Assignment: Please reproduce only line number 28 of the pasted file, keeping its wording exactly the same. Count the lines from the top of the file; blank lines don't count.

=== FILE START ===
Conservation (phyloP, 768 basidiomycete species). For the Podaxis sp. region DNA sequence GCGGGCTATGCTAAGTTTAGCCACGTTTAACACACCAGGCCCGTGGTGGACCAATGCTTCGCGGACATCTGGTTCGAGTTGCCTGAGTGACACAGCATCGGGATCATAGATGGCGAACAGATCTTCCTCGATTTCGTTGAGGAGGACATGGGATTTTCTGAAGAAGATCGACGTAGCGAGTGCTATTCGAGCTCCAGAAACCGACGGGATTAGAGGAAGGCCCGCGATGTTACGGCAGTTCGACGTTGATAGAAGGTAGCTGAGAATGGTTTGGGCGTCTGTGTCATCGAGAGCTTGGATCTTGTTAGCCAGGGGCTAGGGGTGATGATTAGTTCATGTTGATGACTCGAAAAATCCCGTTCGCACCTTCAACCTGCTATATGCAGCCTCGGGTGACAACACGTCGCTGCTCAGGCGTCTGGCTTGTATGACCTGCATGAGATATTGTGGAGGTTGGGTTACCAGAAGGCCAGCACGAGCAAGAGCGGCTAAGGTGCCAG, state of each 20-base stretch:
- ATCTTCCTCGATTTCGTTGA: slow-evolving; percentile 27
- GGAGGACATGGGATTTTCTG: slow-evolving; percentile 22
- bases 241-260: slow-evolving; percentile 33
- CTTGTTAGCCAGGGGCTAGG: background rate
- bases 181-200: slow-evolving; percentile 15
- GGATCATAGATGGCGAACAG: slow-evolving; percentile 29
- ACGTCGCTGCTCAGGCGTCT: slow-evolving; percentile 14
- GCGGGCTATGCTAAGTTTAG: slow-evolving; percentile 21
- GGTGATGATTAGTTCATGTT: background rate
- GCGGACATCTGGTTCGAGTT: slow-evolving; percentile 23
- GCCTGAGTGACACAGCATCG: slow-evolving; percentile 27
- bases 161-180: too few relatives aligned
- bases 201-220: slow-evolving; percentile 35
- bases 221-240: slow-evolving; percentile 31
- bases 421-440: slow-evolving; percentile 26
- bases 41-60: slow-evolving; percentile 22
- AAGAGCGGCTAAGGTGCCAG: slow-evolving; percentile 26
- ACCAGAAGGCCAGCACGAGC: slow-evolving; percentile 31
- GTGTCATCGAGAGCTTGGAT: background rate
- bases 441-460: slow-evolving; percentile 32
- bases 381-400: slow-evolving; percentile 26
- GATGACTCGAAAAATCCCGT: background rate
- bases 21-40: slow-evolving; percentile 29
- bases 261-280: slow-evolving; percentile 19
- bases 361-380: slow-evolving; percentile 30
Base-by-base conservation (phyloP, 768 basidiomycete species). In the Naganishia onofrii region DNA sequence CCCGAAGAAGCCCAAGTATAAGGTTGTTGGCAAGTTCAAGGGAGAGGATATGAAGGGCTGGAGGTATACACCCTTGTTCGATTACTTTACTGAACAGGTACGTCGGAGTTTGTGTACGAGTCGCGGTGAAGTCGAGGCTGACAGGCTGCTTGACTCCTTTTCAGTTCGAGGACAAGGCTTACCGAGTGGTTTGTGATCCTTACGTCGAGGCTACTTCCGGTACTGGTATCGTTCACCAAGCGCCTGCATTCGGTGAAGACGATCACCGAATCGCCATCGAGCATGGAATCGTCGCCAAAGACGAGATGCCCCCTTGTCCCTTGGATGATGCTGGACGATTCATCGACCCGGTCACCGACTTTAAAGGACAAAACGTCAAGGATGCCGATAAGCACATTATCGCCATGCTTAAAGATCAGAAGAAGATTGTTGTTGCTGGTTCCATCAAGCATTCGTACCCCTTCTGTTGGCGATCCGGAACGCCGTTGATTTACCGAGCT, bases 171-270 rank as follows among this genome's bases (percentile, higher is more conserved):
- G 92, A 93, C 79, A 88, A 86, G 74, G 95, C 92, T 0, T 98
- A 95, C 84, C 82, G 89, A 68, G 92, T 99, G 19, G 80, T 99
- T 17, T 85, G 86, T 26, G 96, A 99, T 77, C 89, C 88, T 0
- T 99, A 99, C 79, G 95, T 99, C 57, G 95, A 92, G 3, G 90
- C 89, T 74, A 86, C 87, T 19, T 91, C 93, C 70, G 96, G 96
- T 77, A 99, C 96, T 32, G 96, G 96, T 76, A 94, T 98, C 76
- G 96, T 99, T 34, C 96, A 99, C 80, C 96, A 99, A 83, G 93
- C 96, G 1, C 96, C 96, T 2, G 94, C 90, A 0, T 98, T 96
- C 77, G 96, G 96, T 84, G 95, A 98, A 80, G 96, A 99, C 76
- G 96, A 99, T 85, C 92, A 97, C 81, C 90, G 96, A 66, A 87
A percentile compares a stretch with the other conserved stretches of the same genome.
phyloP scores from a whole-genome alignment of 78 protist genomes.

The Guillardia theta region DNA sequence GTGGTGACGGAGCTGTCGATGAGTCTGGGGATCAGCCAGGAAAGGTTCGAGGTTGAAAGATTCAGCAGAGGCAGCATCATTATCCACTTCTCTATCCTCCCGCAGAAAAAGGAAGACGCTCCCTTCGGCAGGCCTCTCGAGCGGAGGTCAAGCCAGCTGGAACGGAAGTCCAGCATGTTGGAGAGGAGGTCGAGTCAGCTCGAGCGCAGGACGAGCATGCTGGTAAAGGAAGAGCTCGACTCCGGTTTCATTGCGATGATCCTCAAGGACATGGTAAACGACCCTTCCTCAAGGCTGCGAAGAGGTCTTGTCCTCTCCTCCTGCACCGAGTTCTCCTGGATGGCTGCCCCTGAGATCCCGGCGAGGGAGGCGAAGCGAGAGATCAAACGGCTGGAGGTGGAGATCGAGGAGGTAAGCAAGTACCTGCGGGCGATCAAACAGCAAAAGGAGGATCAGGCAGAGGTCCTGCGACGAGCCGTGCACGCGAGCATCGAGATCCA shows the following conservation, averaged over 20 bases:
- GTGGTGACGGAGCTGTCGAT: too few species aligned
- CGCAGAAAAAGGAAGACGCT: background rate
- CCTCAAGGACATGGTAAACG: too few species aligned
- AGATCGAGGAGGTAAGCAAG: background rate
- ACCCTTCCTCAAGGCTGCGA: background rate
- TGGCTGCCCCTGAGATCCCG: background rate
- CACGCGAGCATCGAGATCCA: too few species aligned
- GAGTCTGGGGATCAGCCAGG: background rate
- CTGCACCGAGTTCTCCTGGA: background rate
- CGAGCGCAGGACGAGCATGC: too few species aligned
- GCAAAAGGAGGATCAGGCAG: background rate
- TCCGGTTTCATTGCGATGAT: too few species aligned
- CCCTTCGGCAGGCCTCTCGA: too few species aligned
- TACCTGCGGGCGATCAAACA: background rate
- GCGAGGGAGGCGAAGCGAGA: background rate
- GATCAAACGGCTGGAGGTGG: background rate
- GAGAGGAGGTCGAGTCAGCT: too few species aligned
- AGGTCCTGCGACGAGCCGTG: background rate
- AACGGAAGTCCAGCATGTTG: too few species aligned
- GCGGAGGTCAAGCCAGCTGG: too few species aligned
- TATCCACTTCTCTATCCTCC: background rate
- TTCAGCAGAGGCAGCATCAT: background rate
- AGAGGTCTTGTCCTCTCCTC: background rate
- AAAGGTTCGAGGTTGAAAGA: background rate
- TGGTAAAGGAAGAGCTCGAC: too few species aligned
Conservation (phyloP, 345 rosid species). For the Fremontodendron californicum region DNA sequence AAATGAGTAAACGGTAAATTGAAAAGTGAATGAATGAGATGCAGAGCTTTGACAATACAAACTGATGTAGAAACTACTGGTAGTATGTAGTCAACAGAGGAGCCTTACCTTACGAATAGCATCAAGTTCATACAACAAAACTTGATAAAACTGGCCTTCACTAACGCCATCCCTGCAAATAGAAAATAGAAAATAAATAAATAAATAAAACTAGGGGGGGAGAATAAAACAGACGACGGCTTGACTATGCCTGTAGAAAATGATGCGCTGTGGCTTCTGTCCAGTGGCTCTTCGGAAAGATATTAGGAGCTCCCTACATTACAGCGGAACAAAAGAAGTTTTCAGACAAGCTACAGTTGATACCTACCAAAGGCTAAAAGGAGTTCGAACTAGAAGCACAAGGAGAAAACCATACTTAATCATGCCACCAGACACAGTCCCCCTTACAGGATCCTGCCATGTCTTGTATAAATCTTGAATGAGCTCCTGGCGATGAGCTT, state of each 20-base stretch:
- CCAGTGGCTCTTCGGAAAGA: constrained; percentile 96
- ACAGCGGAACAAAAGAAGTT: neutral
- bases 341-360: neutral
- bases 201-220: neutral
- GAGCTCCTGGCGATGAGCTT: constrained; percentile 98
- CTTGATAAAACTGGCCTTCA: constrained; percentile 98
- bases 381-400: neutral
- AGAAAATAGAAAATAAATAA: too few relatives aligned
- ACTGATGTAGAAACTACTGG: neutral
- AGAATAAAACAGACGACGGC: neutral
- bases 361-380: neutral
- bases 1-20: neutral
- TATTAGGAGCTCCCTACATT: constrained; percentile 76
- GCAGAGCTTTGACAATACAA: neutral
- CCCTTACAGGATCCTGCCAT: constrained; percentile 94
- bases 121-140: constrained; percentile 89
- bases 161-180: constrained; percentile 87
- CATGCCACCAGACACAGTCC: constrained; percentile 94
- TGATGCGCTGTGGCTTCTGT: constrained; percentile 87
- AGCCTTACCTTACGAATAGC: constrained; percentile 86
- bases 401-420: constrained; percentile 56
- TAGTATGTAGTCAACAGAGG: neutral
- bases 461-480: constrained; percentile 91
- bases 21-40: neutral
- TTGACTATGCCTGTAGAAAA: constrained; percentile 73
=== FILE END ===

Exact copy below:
- G 92, A 93, C 79, A 88, A 86, G 74, G 95, C 92, T 0, T 98